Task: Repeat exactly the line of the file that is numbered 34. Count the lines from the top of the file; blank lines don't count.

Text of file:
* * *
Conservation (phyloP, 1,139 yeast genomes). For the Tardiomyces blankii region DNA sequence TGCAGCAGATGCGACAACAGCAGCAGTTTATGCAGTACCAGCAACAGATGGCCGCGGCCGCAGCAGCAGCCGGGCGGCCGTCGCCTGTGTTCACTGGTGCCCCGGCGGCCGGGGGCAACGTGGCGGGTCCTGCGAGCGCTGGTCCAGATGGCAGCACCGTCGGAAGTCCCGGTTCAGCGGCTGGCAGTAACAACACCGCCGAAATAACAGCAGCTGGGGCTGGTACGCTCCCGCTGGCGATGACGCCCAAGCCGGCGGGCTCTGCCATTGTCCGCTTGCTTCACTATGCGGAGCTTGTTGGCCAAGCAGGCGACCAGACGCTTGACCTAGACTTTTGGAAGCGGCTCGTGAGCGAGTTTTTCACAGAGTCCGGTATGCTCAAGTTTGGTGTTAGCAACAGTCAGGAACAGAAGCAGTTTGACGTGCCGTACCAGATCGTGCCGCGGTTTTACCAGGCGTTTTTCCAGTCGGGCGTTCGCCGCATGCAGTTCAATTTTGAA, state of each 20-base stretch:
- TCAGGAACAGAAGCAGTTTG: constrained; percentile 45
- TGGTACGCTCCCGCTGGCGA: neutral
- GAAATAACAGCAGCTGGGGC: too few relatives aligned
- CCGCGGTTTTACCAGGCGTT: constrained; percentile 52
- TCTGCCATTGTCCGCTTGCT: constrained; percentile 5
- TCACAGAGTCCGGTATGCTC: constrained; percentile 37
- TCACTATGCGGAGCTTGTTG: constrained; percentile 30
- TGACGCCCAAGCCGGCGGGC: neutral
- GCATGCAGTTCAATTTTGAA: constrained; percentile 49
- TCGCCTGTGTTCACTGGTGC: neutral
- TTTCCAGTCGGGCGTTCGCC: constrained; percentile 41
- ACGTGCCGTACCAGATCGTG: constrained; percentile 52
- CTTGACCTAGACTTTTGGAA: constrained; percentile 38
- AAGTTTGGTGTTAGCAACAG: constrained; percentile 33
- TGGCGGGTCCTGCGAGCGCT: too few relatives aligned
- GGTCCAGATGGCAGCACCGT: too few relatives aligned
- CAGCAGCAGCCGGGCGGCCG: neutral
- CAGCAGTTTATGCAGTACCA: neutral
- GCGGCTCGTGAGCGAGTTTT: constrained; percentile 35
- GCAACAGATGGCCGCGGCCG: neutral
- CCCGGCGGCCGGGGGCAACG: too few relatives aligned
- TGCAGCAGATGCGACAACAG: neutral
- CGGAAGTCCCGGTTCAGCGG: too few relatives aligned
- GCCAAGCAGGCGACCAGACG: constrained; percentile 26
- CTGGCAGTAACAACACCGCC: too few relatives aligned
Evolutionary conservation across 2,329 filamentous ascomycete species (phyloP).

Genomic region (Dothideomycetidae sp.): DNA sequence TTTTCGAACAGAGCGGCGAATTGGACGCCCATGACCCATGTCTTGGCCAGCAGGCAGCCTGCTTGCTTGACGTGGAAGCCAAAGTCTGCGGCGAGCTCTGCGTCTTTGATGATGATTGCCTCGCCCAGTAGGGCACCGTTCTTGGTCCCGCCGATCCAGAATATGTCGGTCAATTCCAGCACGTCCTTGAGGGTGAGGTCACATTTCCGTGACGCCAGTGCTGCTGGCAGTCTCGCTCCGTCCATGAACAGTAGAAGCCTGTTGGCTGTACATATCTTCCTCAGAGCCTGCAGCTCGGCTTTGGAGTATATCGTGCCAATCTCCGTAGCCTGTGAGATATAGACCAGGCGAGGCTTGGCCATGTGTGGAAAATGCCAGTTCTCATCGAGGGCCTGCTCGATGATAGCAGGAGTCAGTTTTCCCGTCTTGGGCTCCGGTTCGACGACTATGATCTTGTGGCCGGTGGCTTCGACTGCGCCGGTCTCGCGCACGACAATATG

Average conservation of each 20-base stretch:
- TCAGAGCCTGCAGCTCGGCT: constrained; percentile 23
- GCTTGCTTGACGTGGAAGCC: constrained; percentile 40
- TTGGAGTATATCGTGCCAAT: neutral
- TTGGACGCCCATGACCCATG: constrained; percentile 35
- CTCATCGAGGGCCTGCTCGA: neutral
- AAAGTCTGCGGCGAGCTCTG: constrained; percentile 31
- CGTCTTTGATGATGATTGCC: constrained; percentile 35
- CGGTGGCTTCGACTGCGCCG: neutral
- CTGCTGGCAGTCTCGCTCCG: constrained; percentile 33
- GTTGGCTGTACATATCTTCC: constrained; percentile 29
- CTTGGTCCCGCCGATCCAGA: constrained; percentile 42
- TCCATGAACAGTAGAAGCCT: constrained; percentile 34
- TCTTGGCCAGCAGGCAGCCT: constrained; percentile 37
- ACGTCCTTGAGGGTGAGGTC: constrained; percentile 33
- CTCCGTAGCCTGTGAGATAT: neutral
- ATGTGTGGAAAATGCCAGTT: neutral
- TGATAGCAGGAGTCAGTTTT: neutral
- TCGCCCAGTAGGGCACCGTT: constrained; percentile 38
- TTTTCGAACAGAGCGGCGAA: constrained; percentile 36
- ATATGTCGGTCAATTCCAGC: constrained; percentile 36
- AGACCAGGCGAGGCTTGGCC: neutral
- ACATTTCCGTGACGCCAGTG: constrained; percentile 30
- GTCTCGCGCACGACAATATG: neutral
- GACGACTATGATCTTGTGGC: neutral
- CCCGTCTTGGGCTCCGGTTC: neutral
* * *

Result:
- CTCATCGAGGGCCTGCTCGA: neutral